"The combinations of anti-HIV drugs recommended for pregnant women do not appear in general to increase their children's risk for language delay, according to a study from a National Institutes of Health research network.
Patients should be informed that HIVID (zalcitabine) is not a cure for HIV infection and that they may continue to acquire illnesses associated with advanced HIV infection, including opportunistic infections.
Patients should be told that there is currently no data demonstrating that HIVID (zalcitabine) therapy can reduce the risk of transmitting HIV to others through sexual contact or blood contamination.
Patients should be advised to take HIVID (zalcitabine) every day as prescribed. Patients should not alter the dose or discontinue therapy without consulting with their physician. If a dose is missed, patients should take the dose as soon as possible and then return to their normal schedule. However, if a dose is skipped, the patient should not double the next dose.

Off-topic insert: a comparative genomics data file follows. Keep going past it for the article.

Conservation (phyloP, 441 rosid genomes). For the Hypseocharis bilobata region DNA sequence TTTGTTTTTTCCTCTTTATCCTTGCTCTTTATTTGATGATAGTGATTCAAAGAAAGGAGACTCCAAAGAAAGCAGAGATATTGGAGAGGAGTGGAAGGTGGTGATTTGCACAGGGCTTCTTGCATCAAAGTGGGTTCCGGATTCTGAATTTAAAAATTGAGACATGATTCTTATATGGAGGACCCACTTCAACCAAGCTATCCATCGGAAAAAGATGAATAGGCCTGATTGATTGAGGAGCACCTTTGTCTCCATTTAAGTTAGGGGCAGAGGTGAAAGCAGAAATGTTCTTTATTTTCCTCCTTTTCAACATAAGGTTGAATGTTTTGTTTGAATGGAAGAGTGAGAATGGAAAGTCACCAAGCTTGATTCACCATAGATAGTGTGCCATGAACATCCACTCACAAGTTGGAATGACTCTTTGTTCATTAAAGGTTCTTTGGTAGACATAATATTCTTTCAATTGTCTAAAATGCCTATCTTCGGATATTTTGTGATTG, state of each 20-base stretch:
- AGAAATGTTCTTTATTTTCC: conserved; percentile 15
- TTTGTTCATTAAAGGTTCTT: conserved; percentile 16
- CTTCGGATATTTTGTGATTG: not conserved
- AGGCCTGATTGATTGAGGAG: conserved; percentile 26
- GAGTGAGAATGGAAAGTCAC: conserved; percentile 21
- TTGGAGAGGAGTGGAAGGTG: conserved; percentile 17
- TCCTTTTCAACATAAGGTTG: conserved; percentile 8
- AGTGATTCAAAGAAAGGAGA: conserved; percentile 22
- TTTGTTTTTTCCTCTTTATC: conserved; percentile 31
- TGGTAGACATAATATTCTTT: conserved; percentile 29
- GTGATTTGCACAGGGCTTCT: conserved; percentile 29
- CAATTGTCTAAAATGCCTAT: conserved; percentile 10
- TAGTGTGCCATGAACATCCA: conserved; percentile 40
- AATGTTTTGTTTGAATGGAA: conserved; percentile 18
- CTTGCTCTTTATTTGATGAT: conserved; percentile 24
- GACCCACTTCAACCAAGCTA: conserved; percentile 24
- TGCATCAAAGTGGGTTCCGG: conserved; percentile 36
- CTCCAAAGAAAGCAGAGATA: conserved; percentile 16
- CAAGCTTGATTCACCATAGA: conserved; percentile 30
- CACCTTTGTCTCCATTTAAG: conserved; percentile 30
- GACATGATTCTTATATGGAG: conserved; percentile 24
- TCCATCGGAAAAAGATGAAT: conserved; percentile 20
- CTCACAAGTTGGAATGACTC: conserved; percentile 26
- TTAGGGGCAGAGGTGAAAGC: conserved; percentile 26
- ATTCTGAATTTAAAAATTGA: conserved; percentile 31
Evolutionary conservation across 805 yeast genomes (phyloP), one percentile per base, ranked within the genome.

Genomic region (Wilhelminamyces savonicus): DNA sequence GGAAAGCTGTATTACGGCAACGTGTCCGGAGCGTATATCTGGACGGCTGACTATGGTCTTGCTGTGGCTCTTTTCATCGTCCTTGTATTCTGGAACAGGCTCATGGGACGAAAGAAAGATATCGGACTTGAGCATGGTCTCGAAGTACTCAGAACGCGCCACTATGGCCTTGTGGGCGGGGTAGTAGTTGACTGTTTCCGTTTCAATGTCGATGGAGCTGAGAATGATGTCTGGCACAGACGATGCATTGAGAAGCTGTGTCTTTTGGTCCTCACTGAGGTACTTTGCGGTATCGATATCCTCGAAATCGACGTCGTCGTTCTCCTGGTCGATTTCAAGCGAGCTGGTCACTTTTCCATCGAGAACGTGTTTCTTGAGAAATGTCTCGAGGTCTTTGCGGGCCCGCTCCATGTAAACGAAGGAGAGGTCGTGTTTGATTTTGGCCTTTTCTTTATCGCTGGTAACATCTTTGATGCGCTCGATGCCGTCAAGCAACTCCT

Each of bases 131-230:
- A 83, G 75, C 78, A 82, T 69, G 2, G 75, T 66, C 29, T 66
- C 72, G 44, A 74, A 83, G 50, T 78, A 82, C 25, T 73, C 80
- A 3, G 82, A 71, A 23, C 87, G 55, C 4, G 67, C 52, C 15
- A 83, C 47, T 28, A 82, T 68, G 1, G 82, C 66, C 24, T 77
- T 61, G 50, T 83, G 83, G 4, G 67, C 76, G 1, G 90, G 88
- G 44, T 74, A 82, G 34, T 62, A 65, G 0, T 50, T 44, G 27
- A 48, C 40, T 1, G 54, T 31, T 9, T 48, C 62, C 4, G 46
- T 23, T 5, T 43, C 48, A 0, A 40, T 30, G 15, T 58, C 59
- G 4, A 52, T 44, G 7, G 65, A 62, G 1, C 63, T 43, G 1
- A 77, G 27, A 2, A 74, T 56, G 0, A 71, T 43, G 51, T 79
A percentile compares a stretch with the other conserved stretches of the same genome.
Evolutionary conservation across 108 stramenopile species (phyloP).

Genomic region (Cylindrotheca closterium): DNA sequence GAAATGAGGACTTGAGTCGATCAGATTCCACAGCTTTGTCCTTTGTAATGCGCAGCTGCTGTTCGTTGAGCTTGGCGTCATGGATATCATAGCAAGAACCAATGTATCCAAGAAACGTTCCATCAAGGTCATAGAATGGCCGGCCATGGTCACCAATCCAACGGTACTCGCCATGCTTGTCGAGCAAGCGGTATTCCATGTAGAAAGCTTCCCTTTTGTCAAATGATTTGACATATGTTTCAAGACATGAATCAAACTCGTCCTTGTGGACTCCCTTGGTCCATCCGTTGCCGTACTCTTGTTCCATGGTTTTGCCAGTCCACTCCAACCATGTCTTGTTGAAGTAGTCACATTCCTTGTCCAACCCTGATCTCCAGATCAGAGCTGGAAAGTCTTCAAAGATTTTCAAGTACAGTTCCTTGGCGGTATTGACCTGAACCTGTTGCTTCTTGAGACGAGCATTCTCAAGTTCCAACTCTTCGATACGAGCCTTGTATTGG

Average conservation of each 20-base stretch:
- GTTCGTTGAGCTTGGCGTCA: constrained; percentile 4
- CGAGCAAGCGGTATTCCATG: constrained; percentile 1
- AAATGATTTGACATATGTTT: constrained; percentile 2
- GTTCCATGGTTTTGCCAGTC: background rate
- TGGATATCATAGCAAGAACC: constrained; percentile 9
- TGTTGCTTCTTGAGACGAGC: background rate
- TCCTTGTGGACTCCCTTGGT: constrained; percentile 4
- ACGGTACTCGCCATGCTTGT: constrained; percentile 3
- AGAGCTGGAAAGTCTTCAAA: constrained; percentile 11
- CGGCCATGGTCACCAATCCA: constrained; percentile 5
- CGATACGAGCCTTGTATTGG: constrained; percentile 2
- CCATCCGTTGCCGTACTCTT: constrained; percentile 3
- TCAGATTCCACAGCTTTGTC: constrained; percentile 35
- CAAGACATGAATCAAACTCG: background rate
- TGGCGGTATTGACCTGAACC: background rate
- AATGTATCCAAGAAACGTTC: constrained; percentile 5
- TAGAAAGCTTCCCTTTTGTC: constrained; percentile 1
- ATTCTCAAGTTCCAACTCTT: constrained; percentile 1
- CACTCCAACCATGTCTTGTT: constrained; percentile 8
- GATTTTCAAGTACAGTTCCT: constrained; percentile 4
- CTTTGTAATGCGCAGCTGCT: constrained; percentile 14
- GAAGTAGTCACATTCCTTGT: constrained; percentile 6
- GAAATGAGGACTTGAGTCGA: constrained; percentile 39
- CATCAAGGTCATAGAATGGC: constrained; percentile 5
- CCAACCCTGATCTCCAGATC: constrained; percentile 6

Patients should be instructed that the major toxicity of HIVID (zalcitabine) is peripheral neuropathy. Pancreatitis and hepatic toxicity are other serious potentially life-threatening toxicities that have been reported in patients treated with HIVID (zalcitabine) .
Patients should be advised of the early symptoms of these conditions and instructed to promptly report them to their physician. Since the development of peripheral neuropathy appears to be dose-related to HIVID (zalcitabine) , patients should be advised to follow their dose.
Patients should be informed that redistribution or accumulation of body fat may occur in patients receiving antiretroviral therapy and that the cause and long-term health effects of these conditions are not known at this time.
Last reviewed on RxList: 1/30/2009
This monograph has been modified to include the generic and brand name in many instances.
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